Meet John Cage, the Innovator Who Created the 639-Year-Old Concert.

Date: July 17, 2021

A tiny audience of mask-wearing music fans gathered in St. Burchardi church in Halberstadt, Germany, on Sept. 5, 2020, to witness an organ chord change. What appeared to be a trivial occurrence turned out to be a watershed moment: In what is known as the world's slowest concert, it was the first sound change in nearly seven years (and only the 14th chord change since the concert began on Sept. 5, 2001). "ORGAN2/ASLSP," John Cage's living legacy, welcomes you.

Cage, who died on his 89th birthday, Aug. 12, 1992, nine years before the concert, left a lasting effect on music composition and is regarded as one of America's best avant-garde composers. Cage, who was born in 1912, studied music with notable figures such as Arnold Schoenberg and Henry Cowell before experimenting with "increasingly unorthodox instruments" such as the prepared piano (a piano with objects placed between or on its strings) and tools such as tape recorders, record players, and radios to create innovative and unconventional sounds and concepts.

"John Cage was an American composer and teacher whose diverse career comprised many works ranging from modern dance to prepared piano and percussion to tape music to aleatory [music containing the element of chance in performance]," says composer Nicolas Lell Benavides in an email. "However, he is primarily known in the Western art music canon as the father of indeterminate music. In its simplest form, indeterminate music is music in which the sound is left to chance. This might be a piece for numerous radios, a set of instructions for performers, or his famous '4:33,' which is considered to be a piece about quiet but is actually a frame for the sounds of the listener's environment. Because the composer is no longer the primary generator of musical ideas, this raises questions about the meaning of music and what it means to be a composer."

In an email interview, Rainer O. Neugebauer, chairman of the board of trustees of the John Cage Organ Foundation, says, "He is one of the most influential musicians of the second half of the twentieth century and he changed modern music." "All sounds, tones, and noises are equivalent in his eyes, and they all have the same value. He was particularly fascinated in the fresh, unexpected sounds he had never heard before."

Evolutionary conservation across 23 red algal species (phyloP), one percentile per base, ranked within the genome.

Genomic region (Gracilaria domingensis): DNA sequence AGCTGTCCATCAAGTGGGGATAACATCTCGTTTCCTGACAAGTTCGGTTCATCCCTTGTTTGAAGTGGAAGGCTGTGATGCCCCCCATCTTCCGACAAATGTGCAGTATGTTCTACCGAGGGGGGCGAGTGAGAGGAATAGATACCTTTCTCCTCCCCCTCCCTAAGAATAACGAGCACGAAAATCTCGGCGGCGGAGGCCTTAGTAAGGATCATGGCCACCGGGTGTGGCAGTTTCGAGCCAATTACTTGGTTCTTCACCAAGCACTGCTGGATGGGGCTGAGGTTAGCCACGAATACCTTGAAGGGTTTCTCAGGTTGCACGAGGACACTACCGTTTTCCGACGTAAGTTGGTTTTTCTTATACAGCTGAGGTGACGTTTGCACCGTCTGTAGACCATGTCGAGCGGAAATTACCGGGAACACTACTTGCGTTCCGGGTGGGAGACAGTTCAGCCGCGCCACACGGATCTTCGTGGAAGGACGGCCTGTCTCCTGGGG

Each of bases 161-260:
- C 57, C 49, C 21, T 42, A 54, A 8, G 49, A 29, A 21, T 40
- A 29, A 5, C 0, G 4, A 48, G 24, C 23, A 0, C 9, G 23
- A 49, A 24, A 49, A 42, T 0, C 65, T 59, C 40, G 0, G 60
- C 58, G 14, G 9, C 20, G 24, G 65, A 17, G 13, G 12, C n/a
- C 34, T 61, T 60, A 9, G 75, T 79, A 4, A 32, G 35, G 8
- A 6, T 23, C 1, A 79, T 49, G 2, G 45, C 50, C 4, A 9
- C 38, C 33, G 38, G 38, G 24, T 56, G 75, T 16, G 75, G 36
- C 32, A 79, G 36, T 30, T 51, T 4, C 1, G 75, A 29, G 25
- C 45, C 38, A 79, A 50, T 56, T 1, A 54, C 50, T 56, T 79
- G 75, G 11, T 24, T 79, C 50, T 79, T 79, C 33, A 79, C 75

When it comes to Cage's trademark sound, Neugebauer has a unique way of describing it: "His handling of sound material can be regarded as'decomposition,'" he adds. "Because the composer's subjectivity, his likes and dislikes, needed to be reclaimed, he used a lot of random procedures. He was fascinated by the brilliant diversity of the unstructured, as well as the exhaustion of all formal and structural linkages. He was fascinated by the start of processes whose outcome is unpredictable. He defended the utopia of an unintentional, non-instrumental life, of a basic so-and-so living, of freedom and openness."

"I am for the birds, not for the cages in which people occasionally place them," Cage told The New York Times in 1981 about his book "For the Birds." Cage was alluding to "what we term quiet, which for Cage is merely the absence of intended sounds," according to Neugebauer.

What's the point of a 639-year-long concert?

Cage did not come up with the notion of producing a 639-year-long composition. "Cage composed 'ASLSP' for a piano competition in 1985," Neugebauer explains. "In 1987, he gave it the confusing title 'As SLow aS Possible,' which included an allusion to James Joyce's 'Finnegans Wake"s concluding paragraph, 'Soft dawn, city! Lsp!'." The composition was adapted for the organ at the request of German organist Gerd Zacher, and was dedicated to him as "ORGAN2/ASLSP" (As Slow as Possible).